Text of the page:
It surprises me to say, but 2014 was actually a pretty decent year for US animation. Sure enough there was still plenty of crap floating around, films like How to Train Your Dragon 2 and The Lego Movie continue to stifle the potential of the genre (and with films like Penguins of Madagascar and Minions coming in 2015 that isn't going to change any time soon), but at least there was some solid counterweight available. I already mentioned The Boxtrolls, The Book of Life should be added to that list.
The Book of Life is produced by Guillermo del Toro and helmed by first-timer feature film director Jorge R Gutierrez (who does have a rather lengthy history in the animation industry). While the influences of roughly 20 years of US CG productions are clearly visible, del Toro and Gutierrez bring a festive Mexican vibe to the table that helps to differentiate this jolly animation from the rest.
Give the film five minutes to settle down. The intro is a little lame, but once the "book of life" story actually starts the beauty of this production quickly transpires. The art style is cute, colorful and unique, sporting smart character designs and amazing environments. Once the characters are transported to the Land of the Remembered it gets even better, evoking memories of the parade sequence in Kokaku Kidotai 2: Inosensu.
But this is a US production, so sadly the film never spends enough time making the most of its beautiful surroundings. It's a bit like constructing an awesome instrumental piece of music and then drowning it out by adding vocals. While there's plenty to admire in The Book of Life, characters keep yapping away and everything is focused on plot progression instead of taking the pacing down a few notches so people can enjoy the scenery. I understand The Book of Life is primarily aimed at kids, but a film like Chasseurs de Dragons did a much better job balancing the two.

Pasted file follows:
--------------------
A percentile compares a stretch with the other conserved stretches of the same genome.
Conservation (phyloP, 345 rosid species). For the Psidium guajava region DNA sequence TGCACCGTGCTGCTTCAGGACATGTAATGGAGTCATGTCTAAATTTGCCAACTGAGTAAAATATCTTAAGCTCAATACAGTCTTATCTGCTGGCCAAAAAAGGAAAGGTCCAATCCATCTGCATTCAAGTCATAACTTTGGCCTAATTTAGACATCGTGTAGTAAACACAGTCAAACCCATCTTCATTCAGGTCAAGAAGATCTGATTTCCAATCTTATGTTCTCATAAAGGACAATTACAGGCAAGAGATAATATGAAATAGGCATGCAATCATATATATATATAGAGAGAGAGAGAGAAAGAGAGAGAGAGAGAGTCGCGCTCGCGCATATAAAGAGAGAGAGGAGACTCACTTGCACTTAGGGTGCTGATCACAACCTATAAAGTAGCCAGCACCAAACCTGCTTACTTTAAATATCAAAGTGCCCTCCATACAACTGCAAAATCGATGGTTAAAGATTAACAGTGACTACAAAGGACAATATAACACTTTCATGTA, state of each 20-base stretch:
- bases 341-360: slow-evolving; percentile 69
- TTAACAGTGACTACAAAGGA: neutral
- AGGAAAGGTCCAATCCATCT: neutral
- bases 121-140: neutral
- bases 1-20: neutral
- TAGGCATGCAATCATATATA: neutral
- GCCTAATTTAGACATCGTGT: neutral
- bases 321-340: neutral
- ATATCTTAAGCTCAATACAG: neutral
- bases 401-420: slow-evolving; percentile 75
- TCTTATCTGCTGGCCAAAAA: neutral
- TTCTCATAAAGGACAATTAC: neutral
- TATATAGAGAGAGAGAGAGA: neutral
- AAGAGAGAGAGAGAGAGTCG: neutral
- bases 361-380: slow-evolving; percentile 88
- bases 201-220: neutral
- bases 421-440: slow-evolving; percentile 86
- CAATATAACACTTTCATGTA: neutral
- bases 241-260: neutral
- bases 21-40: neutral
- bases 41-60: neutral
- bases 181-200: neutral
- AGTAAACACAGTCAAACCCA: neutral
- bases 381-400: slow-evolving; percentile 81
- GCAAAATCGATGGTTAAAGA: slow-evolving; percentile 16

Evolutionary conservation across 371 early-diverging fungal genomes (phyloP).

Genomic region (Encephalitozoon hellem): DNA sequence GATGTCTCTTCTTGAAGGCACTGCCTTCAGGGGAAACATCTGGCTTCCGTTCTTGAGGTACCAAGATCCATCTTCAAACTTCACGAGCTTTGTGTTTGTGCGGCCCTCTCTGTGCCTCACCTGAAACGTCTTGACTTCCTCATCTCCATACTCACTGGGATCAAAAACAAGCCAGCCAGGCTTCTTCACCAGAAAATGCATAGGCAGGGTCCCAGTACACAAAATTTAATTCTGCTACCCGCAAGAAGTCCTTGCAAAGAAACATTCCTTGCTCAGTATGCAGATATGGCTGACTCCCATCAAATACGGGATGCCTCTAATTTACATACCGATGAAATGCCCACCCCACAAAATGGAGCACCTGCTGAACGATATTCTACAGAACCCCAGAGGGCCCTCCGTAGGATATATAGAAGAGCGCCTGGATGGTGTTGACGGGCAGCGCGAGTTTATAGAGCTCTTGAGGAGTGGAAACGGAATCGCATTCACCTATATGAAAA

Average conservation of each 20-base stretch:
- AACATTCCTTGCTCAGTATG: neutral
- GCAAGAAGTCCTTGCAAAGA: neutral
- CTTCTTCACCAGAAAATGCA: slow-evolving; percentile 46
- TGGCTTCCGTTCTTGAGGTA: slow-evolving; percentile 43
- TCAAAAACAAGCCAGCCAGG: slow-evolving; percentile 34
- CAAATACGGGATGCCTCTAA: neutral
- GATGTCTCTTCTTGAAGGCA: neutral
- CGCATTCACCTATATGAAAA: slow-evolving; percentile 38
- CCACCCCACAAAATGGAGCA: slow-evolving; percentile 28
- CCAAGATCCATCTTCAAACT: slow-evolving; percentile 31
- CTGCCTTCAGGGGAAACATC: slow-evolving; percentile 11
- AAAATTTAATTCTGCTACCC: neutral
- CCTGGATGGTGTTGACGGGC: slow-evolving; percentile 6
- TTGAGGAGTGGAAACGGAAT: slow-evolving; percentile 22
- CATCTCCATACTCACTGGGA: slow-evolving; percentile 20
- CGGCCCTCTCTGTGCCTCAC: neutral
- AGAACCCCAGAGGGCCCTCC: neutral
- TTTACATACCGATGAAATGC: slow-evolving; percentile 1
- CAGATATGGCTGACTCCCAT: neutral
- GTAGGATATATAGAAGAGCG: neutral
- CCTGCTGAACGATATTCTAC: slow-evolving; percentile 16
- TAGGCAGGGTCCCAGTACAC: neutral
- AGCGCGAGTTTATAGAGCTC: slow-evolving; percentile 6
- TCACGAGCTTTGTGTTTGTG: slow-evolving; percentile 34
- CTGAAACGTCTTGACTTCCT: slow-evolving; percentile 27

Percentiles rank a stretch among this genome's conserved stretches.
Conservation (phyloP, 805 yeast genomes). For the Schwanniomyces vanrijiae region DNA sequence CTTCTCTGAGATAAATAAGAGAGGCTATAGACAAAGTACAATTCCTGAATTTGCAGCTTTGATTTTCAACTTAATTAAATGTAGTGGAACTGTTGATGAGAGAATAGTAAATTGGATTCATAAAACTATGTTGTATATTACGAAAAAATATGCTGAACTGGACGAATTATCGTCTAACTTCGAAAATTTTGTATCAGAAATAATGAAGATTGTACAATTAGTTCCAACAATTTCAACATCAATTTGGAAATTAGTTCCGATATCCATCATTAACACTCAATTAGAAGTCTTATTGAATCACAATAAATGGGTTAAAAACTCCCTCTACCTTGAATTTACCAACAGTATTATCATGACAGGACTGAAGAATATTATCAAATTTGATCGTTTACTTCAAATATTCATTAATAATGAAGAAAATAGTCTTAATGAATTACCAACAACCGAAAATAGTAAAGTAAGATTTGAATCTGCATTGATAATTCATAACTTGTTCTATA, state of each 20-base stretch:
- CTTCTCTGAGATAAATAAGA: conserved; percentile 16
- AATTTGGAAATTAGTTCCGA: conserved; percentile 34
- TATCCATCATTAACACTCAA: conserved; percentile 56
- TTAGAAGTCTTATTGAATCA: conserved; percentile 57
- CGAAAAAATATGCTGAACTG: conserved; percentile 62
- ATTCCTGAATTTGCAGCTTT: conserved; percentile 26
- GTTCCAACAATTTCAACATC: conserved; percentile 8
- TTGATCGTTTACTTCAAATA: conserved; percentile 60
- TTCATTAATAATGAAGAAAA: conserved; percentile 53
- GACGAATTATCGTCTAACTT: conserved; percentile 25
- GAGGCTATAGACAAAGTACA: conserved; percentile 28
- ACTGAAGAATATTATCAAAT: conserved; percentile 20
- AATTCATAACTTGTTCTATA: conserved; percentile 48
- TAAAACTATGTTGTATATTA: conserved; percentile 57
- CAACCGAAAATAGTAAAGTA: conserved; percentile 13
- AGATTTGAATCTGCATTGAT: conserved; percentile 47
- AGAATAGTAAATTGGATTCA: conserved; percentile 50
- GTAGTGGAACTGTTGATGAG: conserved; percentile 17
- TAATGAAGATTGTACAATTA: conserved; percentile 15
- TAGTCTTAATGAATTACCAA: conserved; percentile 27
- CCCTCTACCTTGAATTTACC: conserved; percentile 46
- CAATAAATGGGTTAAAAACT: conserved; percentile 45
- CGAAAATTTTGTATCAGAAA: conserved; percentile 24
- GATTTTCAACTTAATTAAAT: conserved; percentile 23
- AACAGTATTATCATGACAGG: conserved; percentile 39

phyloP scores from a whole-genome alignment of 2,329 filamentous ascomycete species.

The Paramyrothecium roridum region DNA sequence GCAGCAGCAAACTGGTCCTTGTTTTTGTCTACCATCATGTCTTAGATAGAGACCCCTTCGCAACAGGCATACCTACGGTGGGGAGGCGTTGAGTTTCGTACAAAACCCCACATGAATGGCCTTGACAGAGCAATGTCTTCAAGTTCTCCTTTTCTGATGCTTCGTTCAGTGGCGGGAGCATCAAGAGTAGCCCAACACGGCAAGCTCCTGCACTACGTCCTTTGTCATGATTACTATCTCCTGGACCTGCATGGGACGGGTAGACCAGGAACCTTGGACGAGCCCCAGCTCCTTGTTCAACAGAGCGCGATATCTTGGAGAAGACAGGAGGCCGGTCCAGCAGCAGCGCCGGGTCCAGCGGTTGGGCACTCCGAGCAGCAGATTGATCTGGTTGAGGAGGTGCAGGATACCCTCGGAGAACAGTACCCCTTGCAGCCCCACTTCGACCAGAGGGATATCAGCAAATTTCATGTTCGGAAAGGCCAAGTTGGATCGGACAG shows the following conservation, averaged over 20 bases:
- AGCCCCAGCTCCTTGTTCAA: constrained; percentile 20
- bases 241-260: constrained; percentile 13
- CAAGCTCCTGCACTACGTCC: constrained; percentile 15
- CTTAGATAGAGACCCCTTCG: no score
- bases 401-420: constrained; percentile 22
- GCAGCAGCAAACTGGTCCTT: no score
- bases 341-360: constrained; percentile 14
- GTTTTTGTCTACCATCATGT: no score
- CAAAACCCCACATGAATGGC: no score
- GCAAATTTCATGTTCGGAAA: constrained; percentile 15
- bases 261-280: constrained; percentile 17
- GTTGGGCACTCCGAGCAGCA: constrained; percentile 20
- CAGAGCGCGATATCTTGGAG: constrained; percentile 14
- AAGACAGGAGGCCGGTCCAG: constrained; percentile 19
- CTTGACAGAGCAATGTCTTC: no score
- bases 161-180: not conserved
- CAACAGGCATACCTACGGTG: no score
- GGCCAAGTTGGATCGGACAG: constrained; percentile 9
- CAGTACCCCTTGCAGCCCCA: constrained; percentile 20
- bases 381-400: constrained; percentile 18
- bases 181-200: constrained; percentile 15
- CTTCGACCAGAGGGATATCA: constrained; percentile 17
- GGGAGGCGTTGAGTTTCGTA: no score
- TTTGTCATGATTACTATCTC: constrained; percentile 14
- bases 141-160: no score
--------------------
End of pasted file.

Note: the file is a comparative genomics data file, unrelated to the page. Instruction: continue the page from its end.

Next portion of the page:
Still, The Book of Life is a big step up from other popular US CG animation features. It's a fun film, aimed at younger viewers but with plenty to enjoy for older animation fans. The story is a bit basic, not everything is as funny as it should be (Ice Cube's character didn't really do it for me) and you can pretty much guess how it's going to end, but the flashy Mexican vibe and the amazing art direction more than make up for that. Hopefully other studios will see this as a clear sign that there is a world beyond cheap comedy and plastic animation aesthetics.